Tag Archives: Yarnell

Yarnell Memorial Concepts Will Be Unveiled Tonight

Keith Zimmerman‎ | Yarnell Hill

Keith Zimmerman‎ | Yarnell Hill

At a community meeting tonight in Yarnell, the Frank Lloyd Wright School of Architecture will present three design concepts for a memorial to the 19 firefighters who died in last year’s Yarnell Hill Fire.

“The Frank Lloyd Wright School of Architecture is honored to work with the Yarnell Hill Recovery Group to help the community of Yarnell remember the fire that took the lives of the 19 hotshot firefighters and devastated large parts of the town,” Viktor Sidy, an architect from the school, says in a statement. “In our designs we propose a park that includes portions dug into the earth to find protection and solace, introduces water as a metaphor for overcoming the destructive power of fire, plants trees as living memorials to those whose lives were lost, and incorporates charred objects found after the fire to remember those who lost their homes. In various ways, these designs use the annual journey of the sun to mark the exact date and time of the loss of the 19 firefighters.”

The Frank Lloyd Wright team will present the three concepts for feedback from the community. Based on that feedback, a final design will be created.

The meeting is open to the public. It’s at 5:30 p.m. tonight at Yarnell Community Presbyterian Church, 16455 W. Table Top Way in Yarnell. For more information, visit the Yarnell Hill Recovery Group’s website.

Leave a comment

Filed under Et Cetera, News

Celebrate the 45th Annual Yarnell Daze This Saturday

Courtesy of Yarnell Daze

Courtesy of Yarnell Daze

If you’re planning on attending this weekend’s annual Yarnell Daze celebration — appropriately called Don’t Take Yarnell for Granite — keep in mind that State Route 89 in Yarnell (mileposts 276-278) will be reduced to one lane on Saturday, May 10, from 10 a.m. to 11 a.m. Traffic will be guided through town by a pilot car, so expect some delays.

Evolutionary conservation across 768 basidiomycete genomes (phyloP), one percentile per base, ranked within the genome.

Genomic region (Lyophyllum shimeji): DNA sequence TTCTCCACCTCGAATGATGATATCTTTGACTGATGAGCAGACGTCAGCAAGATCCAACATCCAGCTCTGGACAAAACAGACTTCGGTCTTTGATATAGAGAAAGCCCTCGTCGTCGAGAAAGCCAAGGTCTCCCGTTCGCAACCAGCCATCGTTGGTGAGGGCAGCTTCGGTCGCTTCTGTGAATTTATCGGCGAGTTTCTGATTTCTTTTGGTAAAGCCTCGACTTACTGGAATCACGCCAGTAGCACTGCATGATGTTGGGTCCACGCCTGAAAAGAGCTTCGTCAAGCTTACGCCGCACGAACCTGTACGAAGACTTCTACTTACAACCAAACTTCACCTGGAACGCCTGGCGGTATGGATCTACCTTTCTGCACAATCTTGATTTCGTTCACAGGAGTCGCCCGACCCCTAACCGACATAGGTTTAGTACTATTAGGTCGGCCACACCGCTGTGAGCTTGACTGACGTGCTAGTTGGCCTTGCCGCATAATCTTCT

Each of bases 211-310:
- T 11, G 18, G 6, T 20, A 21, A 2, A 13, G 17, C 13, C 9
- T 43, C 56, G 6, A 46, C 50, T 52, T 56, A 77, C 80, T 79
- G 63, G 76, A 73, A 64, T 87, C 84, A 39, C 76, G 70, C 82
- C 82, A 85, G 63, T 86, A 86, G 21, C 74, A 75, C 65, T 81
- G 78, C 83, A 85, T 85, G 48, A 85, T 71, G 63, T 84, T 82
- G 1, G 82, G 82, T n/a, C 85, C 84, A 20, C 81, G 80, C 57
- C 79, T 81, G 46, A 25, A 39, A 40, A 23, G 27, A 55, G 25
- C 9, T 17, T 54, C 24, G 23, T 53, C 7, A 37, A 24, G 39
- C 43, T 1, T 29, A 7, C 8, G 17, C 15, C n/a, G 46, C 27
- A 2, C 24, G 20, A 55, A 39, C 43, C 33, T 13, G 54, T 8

This year’s Yarnell Daze is especially significant after last year’s devastating Yarnell Hill Fire. “The town remembers the 19 men who lost their lives and hopes to honor them by celebrating the thousands of volunteers who have worked so hard to help rebuild our tiny community,” says Jerry Florman, this year’s Yarnell Daze chairman. “The event has taken on a life of its own. There have been so many people calling who want to be a part of it. There is a tremendous amount of energy coming into our lovely mountaintop town. … It’s just awesome.”

Visitors to this year’s fest can expect plenty of fun-filled events, including a parade, car show, beer garden, food, live music, lots of vendors, an antique marketplace and, of course, tons of stuff for the kids — think ice-cream-eating contest.

For more information about Yarnell Daze, visit, www.y-pvchamber.com/YarnellDaze.htm.
For more information about this weekend’s lane restriction, e-mail projects@azdot.gov or call the ADOT Project Hotline at 1-855-712-8530. You can also visit the ADOT Traveler Information Center at www.az511.gov or call 511.

Leave a comment

Filed under In the Area, News

A First-Person Account of the Yarnell Hill Fire

Facebook photo courtesy of DeEtte Bennett Viterbo

Facebook photo courtesy of DeEtte Bennett Viterbo

EDITOR’S NOTE: Cheryl Tupper and her husband, Gary Wallen, own the T-Bird Café in Peeples Valley. After the Yarnell Hill Fire devastated the area and claimed the lives of 19 firefighters, Tupper contacted Arizona Highways to share her account of the fire and its aftermath. Read her story here, and learn more about the T-Bird Café in our November issue.

June 30 is scarred into our minds and our communities. At 2 p.m., we were thinking we’d dodged the bullet, and that the small brush fire I could see out my front door would become nothing more than that. 2 a.m. found me awake, watching a line of the last of my neighbors leaving everything behind them, and praying for the 19 young men on the hill.

We’d heard about the radio call that they were deploying fire shields, and we’d held onto hope. “Please let these young men, these heroes, be all right … please!” cried my friend, shaking.

I was standing outside when the wind changed. It had been a slow, steady wind from the south, blowing the fire into the trap set for it: a break set up to protect the residential part of Peeples Valley. Then, all of a sudden, monsoon winds from the north drove the fire back toward Yarnell at speeds of up to 22 feet per second.